Labour has called on the government to “adopt a more flexible approach” or risk unemployment skyrocketing after new figures showed that almost 700,000 jobs have been lost since the UK went into lockdown in March.
The latest estimates published by the Office for National Statistics (ONS) this morning reveal that the number of employees on company payrolls fell by 695,000 between March and August this year.
The number claiming unemployment-related benefits, which includes those with no work or those with few hours and low pay, also rose in August to 2.7 million – a 121% increase on March.
The ONS also reported today that Britain’s unemployment rate has risen to 4.1% – or roughly five million people – in July as the total number of those without jobs rose by 62,000 compared to June.
The Labour Party has warned that more job losses are on the horizon if the government does not consider targeted support for sectors that have been hard-hit by the coronavirus pandemic.
Commenting on the figures today, Shadow Work and Pensions Secretary Jonathan Reynolds said: “These new figures are deeply concerning, over five million people are not working and 2.5 million have been out of work for three months or more.
“Unemployment will continue to rise unless the government acts now and adopts a more flexible approach targeted at the sectors that need it most.”
General secretary Frances O’Grady told the TUC Congress on Monday that Tory Chancellor Rishi Sunak needs to extend the furlough scheme or risk a further “tsunami of job losses“.
Commenting on the new statistics, she said: “These are deeply worrying figures. With state support coming to an end the threat of mass unemployment is very real. Ministers must act now to protect and create jobs.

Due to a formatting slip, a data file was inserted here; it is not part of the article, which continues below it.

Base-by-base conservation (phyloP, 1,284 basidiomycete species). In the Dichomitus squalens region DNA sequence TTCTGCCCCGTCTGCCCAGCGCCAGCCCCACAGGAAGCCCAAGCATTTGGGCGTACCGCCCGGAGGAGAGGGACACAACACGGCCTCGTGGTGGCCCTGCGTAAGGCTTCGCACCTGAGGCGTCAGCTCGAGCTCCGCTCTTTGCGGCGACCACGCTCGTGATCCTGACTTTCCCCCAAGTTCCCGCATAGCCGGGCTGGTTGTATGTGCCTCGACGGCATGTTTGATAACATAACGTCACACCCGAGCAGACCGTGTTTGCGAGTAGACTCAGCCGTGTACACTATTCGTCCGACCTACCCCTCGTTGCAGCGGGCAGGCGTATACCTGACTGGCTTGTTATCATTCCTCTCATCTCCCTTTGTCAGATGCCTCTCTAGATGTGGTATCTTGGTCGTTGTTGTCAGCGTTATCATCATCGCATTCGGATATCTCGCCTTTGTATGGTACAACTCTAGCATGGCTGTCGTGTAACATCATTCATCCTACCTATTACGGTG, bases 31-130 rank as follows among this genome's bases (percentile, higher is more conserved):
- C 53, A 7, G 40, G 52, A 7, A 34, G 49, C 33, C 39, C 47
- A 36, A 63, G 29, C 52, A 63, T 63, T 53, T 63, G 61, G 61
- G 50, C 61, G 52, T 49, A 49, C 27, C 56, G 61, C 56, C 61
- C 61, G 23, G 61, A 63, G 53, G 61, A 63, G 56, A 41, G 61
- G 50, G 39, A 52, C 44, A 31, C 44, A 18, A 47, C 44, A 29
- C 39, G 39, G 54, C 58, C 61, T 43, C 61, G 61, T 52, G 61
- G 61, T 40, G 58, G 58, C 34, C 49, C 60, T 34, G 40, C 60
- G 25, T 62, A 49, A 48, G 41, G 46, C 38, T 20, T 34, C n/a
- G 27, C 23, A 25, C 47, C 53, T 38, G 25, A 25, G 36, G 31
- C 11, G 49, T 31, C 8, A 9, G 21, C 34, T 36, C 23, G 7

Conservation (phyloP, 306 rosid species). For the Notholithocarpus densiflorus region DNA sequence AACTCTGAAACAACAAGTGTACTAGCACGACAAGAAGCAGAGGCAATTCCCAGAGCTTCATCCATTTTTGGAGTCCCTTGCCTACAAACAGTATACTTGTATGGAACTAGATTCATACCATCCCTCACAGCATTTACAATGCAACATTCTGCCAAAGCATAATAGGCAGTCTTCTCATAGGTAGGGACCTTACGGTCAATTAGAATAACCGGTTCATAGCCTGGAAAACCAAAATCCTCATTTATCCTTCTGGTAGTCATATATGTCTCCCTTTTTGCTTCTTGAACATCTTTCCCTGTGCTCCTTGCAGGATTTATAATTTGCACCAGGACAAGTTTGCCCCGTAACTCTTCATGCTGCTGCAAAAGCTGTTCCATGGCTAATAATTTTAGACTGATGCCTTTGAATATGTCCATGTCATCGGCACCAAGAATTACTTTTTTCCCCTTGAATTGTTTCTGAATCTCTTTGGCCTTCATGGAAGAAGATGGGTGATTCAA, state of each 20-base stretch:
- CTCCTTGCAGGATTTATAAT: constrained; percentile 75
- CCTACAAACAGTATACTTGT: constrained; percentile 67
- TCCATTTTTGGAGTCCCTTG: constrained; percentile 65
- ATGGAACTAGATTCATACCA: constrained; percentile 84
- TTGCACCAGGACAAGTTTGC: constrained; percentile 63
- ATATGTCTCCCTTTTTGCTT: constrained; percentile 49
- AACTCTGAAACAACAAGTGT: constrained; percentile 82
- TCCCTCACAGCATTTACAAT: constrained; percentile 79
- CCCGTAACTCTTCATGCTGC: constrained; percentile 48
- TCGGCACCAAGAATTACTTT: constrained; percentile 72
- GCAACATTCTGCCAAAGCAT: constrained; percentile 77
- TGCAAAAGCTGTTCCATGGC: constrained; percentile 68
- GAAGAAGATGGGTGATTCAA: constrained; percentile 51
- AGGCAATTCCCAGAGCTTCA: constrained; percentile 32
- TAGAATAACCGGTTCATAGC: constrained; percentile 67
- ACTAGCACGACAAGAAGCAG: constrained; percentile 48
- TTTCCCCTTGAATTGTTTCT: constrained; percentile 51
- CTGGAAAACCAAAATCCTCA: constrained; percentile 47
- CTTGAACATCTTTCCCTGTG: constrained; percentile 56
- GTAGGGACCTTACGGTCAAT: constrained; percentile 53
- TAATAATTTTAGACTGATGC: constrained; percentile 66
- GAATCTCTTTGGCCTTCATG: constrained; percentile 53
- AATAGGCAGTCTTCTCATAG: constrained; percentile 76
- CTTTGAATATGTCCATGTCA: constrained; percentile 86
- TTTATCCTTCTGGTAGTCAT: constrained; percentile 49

“That means building on the furlough scheme by setting up a new job retention and upskilling deal, to keep people employed at firms that have a viable future.
“And it means creating good new jobs too. Recent TUC analysis shows the government could create 1.85m jobs in two years by fast-tracking green infrastructure investment and unlocking 600,000 public sector vacancies.”
The general secretary concluded: “When the crisis began, the Chancellor said he would do ‘whatever it takes’. He must keep that promise.”
Labour has been consistently critical of the government’s “one-size-fits-all approach” to the complete withdrawal of furlough support by the end of October, with Anneliese Dodds calling the move a “historic mistake”.
The Shadow Chancellor put forward a motion last week to provide a targeted extension to the scheme for hard-hit sectors, such as manufacturing or aviation, but the proposal was heavily rejected by the Commons.
The figures have also shown that the problem is particularly serious in Scotland, where the unemployment rate is sitting at 4.6%, compared to the UK-wide level of 4.1%.
Commenting, Scottish Labour leader Richard Leonard said: “These troubling figures show 4,700 workers joined Scotland’s dole queues last month alone, and Scotland continues to have the highest unemployment rate out of the nations of the UK.
“Just as the SNP government left Scotland unprepared for the public health crisis, this SNP government has left us unprepared too for this jobs crisis.”
It has been predicted that Scottish unemployment could increase to somewhere between 8% and 12% by the end of the year as the economic effects of Covid begin to fully materialise.